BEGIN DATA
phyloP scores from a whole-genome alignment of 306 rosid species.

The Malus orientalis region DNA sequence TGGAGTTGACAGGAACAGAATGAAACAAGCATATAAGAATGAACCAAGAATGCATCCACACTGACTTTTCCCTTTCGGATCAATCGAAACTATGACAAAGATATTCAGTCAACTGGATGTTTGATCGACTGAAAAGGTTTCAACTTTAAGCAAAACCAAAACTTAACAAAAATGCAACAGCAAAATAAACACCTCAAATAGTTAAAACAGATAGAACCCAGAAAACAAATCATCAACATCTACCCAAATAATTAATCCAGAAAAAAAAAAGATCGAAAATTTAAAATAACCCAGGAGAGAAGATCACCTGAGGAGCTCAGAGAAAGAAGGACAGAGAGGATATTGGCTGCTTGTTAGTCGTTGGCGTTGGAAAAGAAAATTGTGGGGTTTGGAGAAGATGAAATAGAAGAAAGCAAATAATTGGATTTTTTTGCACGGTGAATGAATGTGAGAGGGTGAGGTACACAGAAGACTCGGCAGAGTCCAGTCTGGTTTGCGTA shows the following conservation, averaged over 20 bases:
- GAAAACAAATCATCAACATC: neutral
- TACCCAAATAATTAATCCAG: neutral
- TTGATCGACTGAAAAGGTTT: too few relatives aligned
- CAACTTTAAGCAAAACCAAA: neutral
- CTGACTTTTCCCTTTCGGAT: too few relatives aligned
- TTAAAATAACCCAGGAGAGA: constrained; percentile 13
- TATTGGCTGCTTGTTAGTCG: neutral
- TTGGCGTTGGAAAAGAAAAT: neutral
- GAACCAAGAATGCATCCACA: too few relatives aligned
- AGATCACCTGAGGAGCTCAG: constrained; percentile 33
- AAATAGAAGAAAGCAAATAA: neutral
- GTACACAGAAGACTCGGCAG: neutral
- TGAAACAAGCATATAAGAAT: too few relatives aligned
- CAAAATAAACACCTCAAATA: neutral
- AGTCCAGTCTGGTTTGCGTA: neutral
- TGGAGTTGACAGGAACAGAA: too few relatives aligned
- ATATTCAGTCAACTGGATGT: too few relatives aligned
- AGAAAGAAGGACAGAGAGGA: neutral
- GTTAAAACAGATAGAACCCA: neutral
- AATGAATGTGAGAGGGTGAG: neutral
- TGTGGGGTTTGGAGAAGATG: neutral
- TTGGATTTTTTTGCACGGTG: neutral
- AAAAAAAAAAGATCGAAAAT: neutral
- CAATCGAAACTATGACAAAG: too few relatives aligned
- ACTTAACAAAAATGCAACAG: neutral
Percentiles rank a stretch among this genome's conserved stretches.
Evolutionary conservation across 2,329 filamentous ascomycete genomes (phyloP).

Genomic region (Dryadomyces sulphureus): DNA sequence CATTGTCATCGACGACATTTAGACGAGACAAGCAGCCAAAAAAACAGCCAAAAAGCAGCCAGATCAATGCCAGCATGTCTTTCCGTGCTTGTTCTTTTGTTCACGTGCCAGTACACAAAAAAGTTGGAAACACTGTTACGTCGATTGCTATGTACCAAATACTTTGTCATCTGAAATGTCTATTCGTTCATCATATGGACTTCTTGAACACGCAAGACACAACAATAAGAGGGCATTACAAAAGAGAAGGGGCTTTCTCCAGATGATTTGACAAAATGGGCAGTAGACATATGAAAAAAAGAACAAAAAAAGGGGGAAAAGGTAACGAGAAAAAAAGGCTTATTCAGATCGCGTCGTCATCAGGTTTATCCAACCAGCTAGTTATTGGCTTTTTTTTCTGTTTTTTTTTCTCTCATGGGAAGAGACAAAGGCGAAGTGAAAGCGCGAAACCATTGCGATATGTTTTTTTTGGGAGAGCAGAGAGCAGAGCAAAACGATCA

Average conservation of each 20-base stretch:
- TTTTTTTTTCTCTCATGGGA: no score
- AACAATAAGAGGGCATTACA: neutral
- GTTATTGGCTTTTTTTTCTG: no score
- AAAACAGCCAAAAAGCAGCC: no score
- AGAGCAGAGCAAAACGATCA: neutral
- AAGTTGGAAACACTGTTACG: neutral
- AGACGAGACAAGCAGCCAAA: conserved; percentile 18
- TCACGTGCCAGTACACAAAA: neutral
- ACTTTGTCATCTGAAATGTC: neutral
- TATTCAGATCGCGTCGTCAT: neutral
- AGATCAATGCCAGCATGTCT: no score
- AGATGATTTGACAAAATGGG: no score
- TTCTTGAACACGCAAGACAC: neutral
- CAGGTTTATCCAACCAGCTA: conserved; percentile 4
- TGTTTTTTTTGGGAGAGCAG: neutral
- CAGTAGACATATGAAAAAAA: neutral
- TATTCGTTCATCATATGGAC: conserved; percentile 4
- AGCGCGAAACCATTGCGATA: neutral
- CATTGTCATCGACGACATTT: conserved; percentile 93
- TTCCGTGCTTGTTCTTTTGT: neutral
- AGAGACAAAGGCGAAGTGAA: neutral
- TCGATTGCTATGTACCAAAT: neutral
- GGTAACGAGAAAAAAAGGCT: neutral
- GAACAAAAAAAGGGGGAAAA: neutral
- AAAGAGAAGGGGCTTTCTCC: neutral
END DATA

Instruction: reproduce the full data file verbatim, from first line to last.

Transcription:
phyloP scores from a whole-genome alignment of 306 rosid species.

The Malus orientalis region DNA sequence TGGAGTTGACAGGAACAGAATGAAACAAGCATATAAGAATGAACCAAGAATGCATCCACACTGACTTTTCCCTTTCGGATCAATCGAAACTATGACAAAGATATTCAGTCAACTGGATGTTTGATCGACTGAAAAGGTTTCAACTTTAAGCAAAACCAAAACTTAACAAAAATGCAACAGCAAAATAAACACCTCAAATAGTTAAAACAGATAGAACCCAGAAAACAAATCATCAACATCTACCCAAATAATTAATCCAGAAAAAAAAAAGATCGAAAATTTAAAATAACCCAGGAGAGAAGATCACCTGAGGAGCTCAGAGAAAGAAGGACAGAGAGGATATTGGCTGCTTGTTAGTCGTTGGCGTTGGAAAAGAAAATTGTGGGGTTTGGAGAAGATGAAATAGAAGAAAGCAAATAATTGGATTTTTTTGCACGGTGAATGAATGTGAGAGGGTGAGGTACACAGAAGACTCGGCAGAGTCCAGTCTGGTTTGCGTA shows the following conservation, averaged over 20 bases:
- GAAAACAAATCATCAACATC: neutral
- TACCCAAATAATTAATCCAG: neutral
- TTGATCGACTGAAAAGGTTT: too few relatives aligned
- CAACTTTAAGCAAAACCAAA: neutral
- CTGACTTTTCCCTTTCGGAT: too few relatives aligned
- TTAAAATAACCCAGGAGAGA: constrained; percentile 13
- TATTGGCTGCTTGTTAGTCG: neutral
- TTGGCGTTGGAAAAGAAAAT: neutral
- GAACCAAGAATGCATCCACA: too few relatives aligned
- AGATCACCTGAGGAGCTCAG: constrained; percentile 33
- AAATAGAAGAAAGCAAATAA: neutral
- GTACACAGAAGACTCGGCAG: neutral
- TGAAACAAGCATATAAGAAT: too few relatives aligned
- CAAAATAAACACCTCAAATA: neutral
- AGTCCAGTCTGGTTTGCGTA: neutral
- TGGAGTTGACAGGAACAGAA: too few relatives aligned
- ATATTCAGTCAACTGGATGT: too few relatives aligned
- AGAAAGAAGGACAGAGAGGA: neutral
- GTTAAAACAGATAGAACCCA: neutral
- AATGAATGTGAGAGGGTGAG: neutral
- TGTGGGGTTTGGAGAAGATG: neutral
- TTGGATTTTTTTGCACGGTG: neutral
- AAAAAAAAAAGATCGAAAAT: neutral
- CAATCGAAACTATGACAAAG: too few relatives aligned
- ACTTAACAAAAATGCAACAG: neutral
Percentiles rank a stretch among this genome's conserved stretches.
Evolutionary conservation across 2,329 filamentous ascomycete genomes (phyloP).

Genomic region (Dryadomyces sulphureus): DNA sequence CATTGTCATCGACGACATTTAGACGAGACAAGCAGCCAAAAAAACAGCCAAAAAGCAGCCAGATCAATGCCAGCATGTCTTTCCGTGCTTGTTCTTTTGTTCACGTGCCAGTACACAAAAAAGTTGGAAACACTGTTACGTCGATTGCTATGTACCAAATACTTTGTCATCTGAAATGTCTATTCGTTCATCATATGGACTTCTTGAACACGCAAGACACAACAATAAGAGGGCATTACAAAAGAGAAGGGGCTTTCTCCAGATGATTTGACAAAATGGGCAGTAGACATATGAAAAAAAGAACAAAAAAAGGGGGAAAAGGTAACGAGAAAAAAAGGCTTATTCAGATCGCGTCGTCATCAGGTTTATCCAACCAGCTAGTTATTGGCTTTTTTTTCTGTTTTTTTTTCTCTCATGGGAAGAGACAAAGGCGAAGTGAAAGCGCGAAACCATTGCGATATGTTTTTTTTGGGAGAGCAGAGAGCAGAGCAAAACGATCA

Average conservation of each 20-base stretch:
- TTTTTTTTTCTCTCATGGGA: no score
- AACAATAAGAGGGCATTACA: neutral
- GTTATTGGCTTTTTTTTCTG: no score
- AAAACAGCCAAAAAGCAGCC: no score
- AGAGCAGAGCAAAACGATCA: neutral
- AAGTTGGAAACACTGTTACG: neutral
- AGACGAGACAAGCAGCCAAA: conserved; percentile 18
- TCACGTGCCAGTACACAAAA: neutral
- ACTTTGTCATCTGAAATGTC: neutral
- TATTCAGATCGCGTCGTCAT: neutral
- AGATCAATGCCAGCATGTCT: no score
- AGATGATTTGACAAAATGGG: no score
- TTCTTGAACACGCAAGACAC: neutral
- CAGGTTTATCCAACCAGCTA: conserved; percentile 4
- TGTTTTTTTTGGGAGAGCAG: neutral
- CAGTAGACATATGAAAAAAA: neutral
- TATTCGTTCATCATATGGAC: conserved; percentile 4
- AGCGCGAAACCATTGCGATA: neutral
- CATTGTCATCGACGACATTT: conserved; percentile 93
- TTCCGTGCTTGTTCTTTTGT: neutral
- AGAGACAAAGGCGAAGTGAA: neutral
- TCGATTGCTATGTACCAAAT: neutral
- GGTAACGAGAAAAAAAGGCT: neutral
- GAACAAAAAAAGGGGGAAAA: neutral
- AAAGAGAAGGGGCTTTCTCC: neutral